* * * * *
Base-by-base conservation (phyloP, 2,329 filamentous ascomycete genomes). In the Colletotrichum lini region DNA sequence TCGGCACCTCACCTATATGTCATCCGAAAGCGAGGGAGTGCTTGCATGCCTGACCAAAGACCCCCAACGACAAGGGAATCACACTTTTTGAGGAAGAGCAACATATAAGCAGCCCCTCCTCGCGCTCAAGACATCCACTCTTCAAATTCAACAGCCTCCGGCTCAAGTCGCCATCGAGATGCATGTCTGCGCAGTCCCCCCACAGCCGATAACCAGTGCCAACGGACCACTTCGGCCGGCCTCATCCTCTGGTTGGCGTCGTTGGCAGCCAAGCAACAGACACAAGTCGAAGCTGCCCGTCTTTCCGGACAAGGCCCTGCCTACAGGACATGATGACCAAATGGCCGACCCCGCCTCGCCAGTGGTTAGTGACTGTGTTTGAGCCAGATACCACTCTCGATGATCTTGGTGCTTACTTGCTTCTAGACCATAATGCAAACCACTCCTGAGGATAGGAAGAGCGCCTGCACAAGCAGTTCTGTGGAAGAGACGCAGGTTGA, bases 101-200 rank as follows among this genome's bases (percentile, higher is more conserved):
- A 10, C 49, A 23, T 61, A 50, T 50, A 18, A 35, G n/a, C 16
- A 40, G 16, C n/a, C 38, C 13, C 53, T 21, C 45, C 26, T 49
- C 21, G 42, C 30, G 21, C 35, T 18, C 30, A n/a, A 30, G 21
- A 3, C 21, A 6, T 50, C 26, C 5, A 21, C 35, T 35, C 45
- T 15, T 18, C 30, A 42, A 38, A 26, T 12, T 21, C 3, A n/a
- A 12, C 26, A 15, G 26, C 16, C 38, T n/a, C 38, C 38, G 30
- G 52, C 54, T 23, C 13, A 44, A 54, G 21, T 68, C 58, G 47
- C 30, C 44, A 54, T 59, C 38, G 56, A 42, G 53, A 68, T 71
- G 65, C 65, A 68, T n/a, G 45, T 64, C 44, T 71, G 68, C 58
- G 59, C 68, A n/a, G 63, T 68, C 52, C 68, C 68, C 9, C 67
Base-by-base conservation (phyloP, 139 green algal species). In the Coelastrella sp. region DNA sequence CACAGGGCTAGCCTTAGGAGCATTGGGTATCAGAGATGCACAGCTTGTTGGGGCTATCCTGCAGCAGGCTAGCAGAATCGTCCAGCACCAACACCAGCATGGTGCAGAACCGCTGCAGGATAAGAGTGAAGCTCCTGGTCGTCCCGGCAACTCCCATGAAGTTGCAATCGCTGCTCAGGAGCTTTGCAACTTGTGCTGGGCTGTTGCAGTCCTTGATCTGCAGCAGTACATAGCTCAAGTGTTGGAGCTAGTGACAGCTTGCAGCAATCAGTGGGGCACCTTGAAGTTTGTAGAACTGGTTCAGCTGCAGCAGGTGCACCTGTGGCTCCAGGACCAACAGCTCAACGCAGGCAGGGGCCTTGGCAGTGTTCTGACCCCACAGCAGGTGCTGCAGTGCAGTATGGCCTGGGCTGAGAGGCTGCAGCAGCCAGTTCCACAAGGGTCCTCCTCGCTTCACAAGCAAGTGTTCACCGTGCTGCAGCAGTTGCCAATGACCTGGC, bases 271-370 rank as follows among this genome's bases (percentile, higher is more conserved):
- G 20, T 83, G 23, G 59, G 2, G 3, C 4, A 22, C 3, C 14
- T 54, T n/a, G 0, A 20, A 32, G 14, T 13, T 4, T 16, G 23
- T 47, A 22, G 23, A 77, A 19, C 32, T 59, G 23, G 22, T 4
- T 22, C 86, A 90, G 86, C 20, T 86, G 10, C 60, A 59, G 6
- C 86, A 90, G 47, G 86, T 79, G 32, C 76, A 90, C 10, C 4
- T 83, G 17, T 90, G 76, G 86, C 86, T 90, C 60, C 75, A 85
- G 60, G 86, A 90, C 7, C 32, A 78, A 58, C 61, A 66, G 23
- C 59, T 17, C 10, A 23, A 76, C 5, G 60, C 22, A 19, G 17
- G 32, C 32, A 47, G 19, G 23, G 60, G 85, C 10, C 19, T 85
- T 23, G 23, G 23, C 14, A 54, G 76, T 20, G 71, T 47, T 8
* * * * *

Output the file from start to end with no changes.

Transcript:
Base-by-base conservation (phyloP, 2,329 filamentous ascomycete genomes). In the Colletotrichum lini region DNA sequence TCGGCACCTCACCTATATGTCATCCGAAAGCGAGGGAGTGCTTGCATGCCTGACCAAAGACCCCCAACGACAAGGGAATCACACTTTTTGAGGAAGAGCAACATATAAGCAGCCCCTCCTCGCGCTCAAGACATCCACTCTTCAAATTCAACAGCCTCCGGCTCAAGTCGCCATCGAGATGCATGTCTGCGCAGTCCCCCCACAGCCGATAACCAGTGCCAACGGACCACTTCGGCCGGCCTCATCCTCTGGTTGGCGTCGTTGGCAGCCAAGCAACAGACACAAGTCGAAGCTGCCCGTCTTTCCGGACAAGGCCCTGCCTACAGGACATGATGACCAAATGGCCGACCCCGCCTCGCCAGTGGTTAGTGACTGTGTTTGAGCCAGATACCACTCTCGATGATCTTGGTGCTTACTTGCTTCTAGACCATAATGCAAACCACTCCTGAGGATAGGAAGAGCGCCTGCACAAGCAGTTCTGTGGAAGAGACGCAGGTTGA, bases 101-200 rank as follows among this genome's bases (percentile, higher is more conserved):
- A 10, C 49, A 23, T 61, A 50, T 50, A 18, A 35, G n/a, C 16
- A 40, G 16, C n/a, C 38, C 13, C 53, T 21, C 45, C 26, T 49
- C 21, G 42, C 30, G 21, C 35, T 18, C 30, A n/a, A 30, G 21
- A 3, C 21, A 6, T 50, C 26, C 5, A 21, C 35, T 35, C 45
- T 15, T 18, C 30, A 42, A 38, A 26, T 12, T 21, C 3, A n/a
- A 12, C 26, A 15, G 26, C 16, C 38, T n/a, C 38, C 38, G 30
- G 52, C 54, T 23, C 13, A 44, A 54, G 21, T 68, C 58, G 47
- C 30, C 44, A 54, T 59, C 38, G 56, A 42, G 53, A 68, T 71
- G 65, C 65, A 68, T n/a, G 45, T 64, C 44, T 71, G 68, C 58
- G 59, C 68, A n/a, G 63, T 68, C 52, C 68, C 68, C 9, C 67
Base-by-base conservation (phyloP, 139 green algal species). In the Coelastrella sp. region DNA sequence CACAGGGCTAGCCTTAGGAGCATTGGGTATCAGAGATGCACAGCTTGTTGGGGCTATCCTGCAGCAGGCTAGCAGAATCGTCCAGCACCAACACCAGCATGGTGCAGAACCGCTGCAGGATAAGAGTGAAGCTCCTGGTCGTCCCGGCAACTCCCATGAAGTTGCAATCGCTGCTCAGGAGCTTTGCAACTTGTGCTGGGCTGTTGCAGTCCTTGATCTGCAGCAGTACATAGCTCAAGTGTTGGAGCTAGTGACAGCTTGCAGCAATCAGTGGGGCACCTTGAAGTTTGTAGAACTGGTTCAGCTGCAGCAGGTGCACCTGTGGCTCCAGGACCAACAGCTCAACGCAGGCAGGGGCCTTGGCAGTGTTCTGACCCCACAGCAGGTGCTGCAGTGCAGTATGGCCTGGGCTGAGAGGCTGCAGCAGCCAGTTCCACAAGGGTCCTCCTCGCTTCACAAGCAAGTGTTCACCGTGCTGCAGCAGTTGCCAATGACCTGGC, bases 271-370 rank as follows among this genome's bases (percentile, higher is more conserved):
- G 20, T 83, G 23, G 59, G 2, G 3, C 4, A 22, C 3, C 14
- T 54, T n/a, G 0, A 20, A 32, G 14, T 13, T 4, T 16, G 23
- T 47, A 22, G 23, A 77, A 19, C 32, T 59, G 23, G 22, T 4
- T 22, C 86, A 90, G 86, C 20, T 86, G 10, C 60, A 59, G 6
- C 86, A 90, G 47, G 86, T 79, G 32, C 76, A 90, C 10, C 4
- T 83, G 17, T 90, G 76, G 86, C 86, T 90, C 60, C 75, A 85
- G 60, G 86, A 90, C 7, C 32, A 78, A 58, C 61, A 66, G 23
- C 59, T 17, C 10, A 23, A 76, C 5, G 60, C 22, A 19, G 17
- G 32, C 32, A 47, G 19, G 23, G 60, G 85, C 10, C 19, T 85
- T 23, G 23, G 23, C 14, A 54, G 76, T 20, G 71, T 47, T 8